Charte von Africa.
1797 (dated) 19 x 21 in (48.26 x 53.34 cm)
1 : 20050000
This is an attractive 1797 map of Africa by Homann Heirs. Based on earlier work of Sayer, Rennel and Arrowsmith and new observations, this map by F.L. Güssefeld presents the entire continent with impressive detail of the largely unexplored interior. Features the names of various tribal groups and indigenous empires throughout, while at the same time, avoiding presumption regarding the general geography of the interior. The known lands, most explored by missionaries and early colonists, of Mediterranean Africa, Egypt, Abyssinia, Morocco, the Niger Delta, and South Africa and the Congo, are mapped according to convention. Lake Malawi (Maravi or Zambre) appears in its embryonic form.
Of the many tribes noted throughout, the Hottentotten tribe appears in South Africa. The Hottentots were actually what some Europeans called the Khoikhoi ('people people' or 'real people') or Khoi. (The term 'Hottentot,' an imitation of the sound of the Khoisan languages, is considered derogatory today.) The Khoi are the native people of southwestern Africa, and are closely related to the Bushmen.
Across the center of the continent the map details a mythical mountain range commonly known as the ‘Mountains of the Moon’. The mountains of the moon were first postulated by Ptolemy to be the source of the Nile. This mysterious range remained on maps until the mid 19th century explorations of Burton, Speke, and Livingstone. Today it is generally agreed that references to the Mountains of the Moon refer to the Ruwenzori Range of Kenya & Uganda.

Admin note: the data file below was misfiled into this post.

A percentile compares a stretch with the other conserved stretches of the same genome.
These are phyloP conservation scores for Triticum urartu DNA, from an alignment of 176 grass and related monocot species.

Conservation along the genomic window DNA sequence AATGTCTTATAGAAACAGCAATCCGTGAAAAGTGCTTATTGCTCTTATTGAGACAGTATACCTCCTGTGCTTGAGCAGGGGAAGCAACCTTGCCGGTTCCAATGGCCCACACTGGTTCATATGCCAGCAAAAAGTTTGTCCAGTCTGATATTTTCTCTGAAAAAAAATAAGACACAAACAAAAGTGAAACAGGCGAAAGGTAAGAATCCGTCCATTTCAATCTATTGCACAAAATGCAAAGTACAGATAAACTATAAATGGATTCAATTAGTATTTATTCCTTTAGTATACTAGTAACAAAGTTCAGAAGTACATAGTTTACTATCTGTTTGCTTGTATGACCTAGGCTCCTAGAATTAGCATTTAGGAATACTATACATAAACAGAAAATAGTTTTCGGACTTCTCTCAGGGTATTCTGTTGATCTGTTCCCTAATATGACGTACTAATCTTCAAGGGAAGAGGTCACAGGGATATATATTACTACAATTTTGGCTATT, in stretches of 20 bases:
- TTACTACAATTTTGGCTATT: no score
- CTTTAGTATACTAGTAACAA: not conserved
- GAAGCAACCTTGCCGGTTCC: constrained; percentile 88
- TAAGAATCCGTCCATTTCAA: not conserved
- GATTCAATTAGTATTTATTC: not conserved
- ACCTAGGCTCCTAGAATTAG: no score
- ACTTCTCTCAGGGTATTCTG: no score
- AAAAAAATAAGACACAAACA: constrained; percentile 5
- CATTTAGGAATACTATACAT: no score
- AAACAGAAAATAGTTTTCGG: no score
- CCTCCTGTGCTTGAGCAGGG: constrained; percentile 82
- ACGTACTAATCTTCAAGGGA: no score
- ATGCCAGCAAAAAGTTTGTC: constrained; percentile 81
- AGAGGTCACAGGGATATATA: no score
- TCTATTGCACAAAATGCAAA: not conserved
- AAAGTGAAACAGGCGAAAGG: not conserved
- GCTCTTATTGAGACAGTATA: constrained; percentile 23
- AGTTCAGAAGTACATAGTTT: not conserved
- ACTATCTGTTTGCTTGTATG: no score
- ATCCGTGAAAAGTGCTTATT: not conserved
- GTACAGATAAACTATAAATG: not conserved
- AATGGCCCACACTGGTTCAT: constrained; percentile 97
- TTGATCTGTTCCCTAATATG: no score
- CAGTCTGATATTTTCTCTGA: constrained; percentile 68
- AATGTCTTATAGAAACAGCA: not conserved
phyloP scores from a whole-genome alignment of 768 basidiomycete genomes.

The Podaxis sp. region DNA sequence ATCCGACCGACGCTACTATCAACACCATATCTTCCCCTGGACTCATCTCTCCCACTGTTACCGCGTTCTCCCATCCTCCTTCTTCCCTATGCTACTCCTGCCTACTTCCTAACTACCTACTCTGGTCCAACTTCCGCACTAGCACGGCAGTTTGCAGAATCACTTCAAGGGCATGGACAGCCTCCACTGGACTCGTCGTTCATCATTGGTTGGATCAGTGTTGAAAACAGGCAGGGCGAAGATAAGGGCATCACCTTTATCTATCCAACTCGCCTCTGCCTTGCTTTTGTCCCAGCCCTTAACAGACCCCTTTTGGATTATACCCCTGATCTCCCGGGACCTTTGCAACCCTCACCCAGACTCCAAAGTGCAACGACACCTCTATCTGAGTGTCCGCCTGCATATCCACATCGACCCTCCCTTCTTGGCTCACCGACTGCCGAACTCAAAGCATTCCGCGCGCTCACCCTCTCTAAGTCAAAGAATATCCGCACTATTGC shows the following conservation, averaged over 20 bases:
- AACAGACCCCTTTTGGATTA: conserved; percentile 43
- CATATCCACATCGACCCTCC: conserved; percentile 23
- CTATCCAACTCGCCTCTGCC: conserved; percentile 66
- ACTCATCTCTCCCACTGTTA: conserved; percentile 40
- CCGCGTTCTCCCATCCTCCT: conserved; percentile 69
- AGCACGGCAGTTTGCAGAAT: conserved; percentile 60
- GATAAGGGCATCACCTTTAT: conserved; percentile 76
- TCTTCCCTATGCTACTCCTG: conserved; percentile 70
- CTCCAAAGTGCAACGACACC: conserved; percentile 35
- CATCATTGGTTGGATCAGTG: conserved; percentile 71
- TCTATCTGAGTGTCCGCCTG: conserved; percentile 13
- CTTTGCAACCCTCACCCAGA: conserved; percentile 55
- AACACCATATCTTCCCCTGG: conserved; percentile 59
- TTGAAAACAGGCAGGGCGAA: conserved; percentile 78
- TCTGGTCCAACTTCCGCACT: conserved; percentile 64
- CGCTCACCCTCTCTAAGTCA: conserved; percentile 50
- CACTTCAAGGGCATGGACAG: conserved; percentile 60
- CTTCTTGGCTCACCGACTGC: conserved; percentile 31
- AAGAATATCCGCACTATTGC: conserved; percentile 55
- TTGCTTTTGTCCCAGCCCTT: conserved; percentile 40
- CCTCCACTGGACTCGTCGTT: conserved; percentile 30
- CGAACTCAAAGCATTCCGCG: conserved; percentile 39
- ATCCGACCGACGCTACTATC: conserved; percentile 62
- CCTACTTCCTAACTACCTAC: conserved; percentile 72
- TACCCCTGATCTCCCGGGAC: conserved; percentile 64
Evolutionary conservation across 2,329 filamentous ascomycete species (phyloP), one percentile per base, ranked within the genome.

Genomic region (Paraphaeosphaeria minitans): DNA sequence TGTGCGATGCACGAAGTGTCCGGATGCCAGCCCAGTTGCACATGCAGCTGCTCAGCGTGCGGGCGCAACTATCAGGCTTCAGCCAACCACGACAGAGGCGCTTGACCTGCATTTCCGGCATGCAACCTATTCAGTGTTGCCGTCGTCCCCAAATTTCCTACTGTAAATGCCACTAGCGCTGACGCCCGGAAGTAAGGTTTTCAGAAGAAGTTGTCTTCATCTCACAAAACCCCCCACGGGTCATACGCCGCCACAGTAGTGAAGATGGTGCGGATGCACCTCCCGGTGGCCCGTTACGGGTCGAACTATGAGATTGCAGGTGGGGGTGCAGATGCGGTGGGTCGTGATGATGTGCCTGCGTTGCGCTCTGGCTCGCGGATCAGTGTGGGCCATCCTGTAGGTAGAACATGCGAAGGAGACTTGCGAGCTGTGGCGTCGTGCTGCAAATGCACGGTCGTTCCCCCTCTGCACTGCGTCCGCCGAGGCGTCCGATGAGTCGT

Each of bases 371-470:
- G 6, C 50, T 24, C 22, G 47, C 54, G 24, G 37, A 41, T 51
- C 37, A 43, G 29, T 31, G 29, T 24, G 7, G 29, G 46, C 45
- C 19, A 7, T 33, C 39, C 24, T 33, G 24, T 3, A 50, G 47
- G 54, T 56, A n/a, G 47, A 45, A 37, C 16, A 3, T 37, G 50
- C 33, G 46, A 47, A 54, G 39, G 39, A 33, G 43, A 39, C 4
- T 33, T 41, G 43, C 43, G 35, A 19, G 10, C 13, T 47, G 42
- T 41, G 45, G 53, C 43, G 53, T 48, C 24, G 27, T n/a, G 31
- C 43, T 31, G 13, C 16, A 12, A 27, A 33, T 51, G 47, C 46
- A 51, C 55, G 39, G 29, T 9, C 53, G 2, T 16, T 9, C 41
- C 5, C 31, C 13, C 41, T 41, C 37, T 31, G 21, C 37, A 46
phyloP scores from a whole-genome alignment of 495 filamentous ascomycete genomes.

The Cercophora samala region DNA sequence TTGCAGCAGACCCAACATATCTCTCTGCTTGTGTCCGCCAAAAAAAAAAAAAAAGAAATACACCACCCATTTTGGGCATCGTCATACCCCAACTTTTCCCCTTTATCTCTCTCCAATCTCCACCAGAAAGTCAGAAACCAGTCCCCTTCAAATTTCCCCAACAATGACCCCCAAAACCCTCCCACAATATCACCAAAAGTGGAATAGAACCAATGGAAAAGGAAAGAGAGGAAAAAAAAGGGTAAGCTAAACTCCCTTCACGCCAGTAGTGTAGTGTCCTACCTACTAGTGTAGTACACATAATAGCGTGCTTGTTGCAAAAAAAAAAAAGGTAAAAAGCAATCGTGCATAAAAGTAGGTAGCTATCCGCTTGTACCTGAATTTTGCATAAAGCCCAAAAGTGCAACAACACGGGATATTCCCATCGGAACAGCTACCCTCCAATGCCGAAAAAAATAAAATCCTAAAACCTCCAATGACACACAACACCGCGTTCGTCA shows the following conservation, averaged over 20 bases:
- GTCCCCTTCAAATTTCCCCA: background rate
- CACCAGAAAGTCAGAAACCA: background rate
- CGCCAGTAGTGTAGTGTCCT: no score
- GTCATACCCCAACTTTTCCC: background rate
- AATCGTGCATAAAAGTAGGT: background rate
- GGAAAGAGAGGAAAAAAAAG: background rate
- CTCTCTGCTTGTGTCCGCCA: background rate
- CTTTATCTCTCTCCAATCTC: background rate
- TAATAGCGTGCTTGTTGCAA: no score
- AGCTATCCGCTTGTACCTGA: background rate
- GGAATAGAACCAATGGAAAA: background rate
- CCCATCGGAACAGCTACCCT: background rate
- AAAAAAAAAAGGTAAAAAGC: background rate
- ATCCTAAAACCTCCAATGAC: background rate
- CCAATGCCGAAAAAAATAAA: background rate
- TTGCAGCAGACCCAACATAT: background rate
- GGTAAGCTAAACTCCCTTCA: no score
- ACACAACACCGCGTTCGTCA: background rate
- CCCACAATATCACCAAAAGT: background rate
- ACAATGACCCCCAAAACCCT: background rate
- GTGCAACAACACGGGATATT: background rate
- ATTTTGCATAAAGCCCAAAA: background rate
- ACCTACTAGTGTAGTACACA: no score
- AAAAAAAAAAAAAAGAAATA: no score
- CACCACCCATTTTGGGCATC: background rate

Overall, a beautiful map of the continent on the cusp of Europe's great wave of exploration into the interior of Africa. Issued by Homann Heirs in 1797.
Johann Baptist Homann (March 20, 1664 - July 1, 1724) was the most prominent and prolific map publisher of the 18th century. Homann was born in Oberkammlach, a small town near Kammlach, Bavaria, Germany. As a young man Homann studied in a Jesuit school and nursed ambitions of becoming a Dominican priest before converting to Protestantism in 1687. Following his conversion, Homann moved to Nuremberg and found employment as a notary. Around 1693 Homan briefly relocated to Vienna, where he lived and studied printing and copper plate engraving until 1695. Afterwards he returned to Nuremberg where, in 1702, he founded the commercial publishing firm that would bear his name. In the next five years Homann produced hundreds of maps and developed a distinctive style characterized by heavy detailed engraving, elaborate allegorical cartouche work, and vivid hand color. The Homann firm, due to the lower cost of printing in Germany, was able to undercut the dominant French and Dutch publishing houses while matching the diversity and quality of their output. By 1715 Homann's rising star caught the attention of the Holy Roman Emperor Charles the VI, who appointed him Imperial Cartographer. In the same year he was also appointed a member of the Royal Academy of Sciences in Berlin. Homann's prestigious title came with a number of important advantages including access to the most up to date cartographic information as well as the "Privilege". The Privilege was a type of early copyright offered to a few individuals by the Holy Roman Emperor. Though not as sophisticated as modern copyright legislation, the Privilege did offer a kind of limited protection for several years. Most all J. B. Homann maps printed between 1715 and 1730 bear the inscription "Cum Priviligio" or some variation. Following Homann's death in 1726, the management of the firm passed to his son Johann Christoph Homann (1703 - 1730). J. C. Homann, perhaps realizing that he would not long survive his father, stipulated in his will that the company would be inherited by his two head managers, Johann Georg Ebersberger and Johann Michael Franz, and that it would publish only under the name Homann Heirs. This designation, in various forms (Homannsche Heirs, Heritiers de Homann, Lat Homannianos Herod, Homannschen Erben, etc..) appears on maps from about 1731 onwards. The firm continued to publish maps in ever diminishing quantities until the death of its last owner, Christoph Franz Fembo in 1848.
Very good. Minor wear and creasing along original centerfold. Some damage near bottom centerfold, repaired. Minor loss and scuffing. Original platemark visible. Foxing at places. Water stains in lower margins.
OCLC: 70772521. Library of Congress, Map Division, G8201.F7 1797 .G8.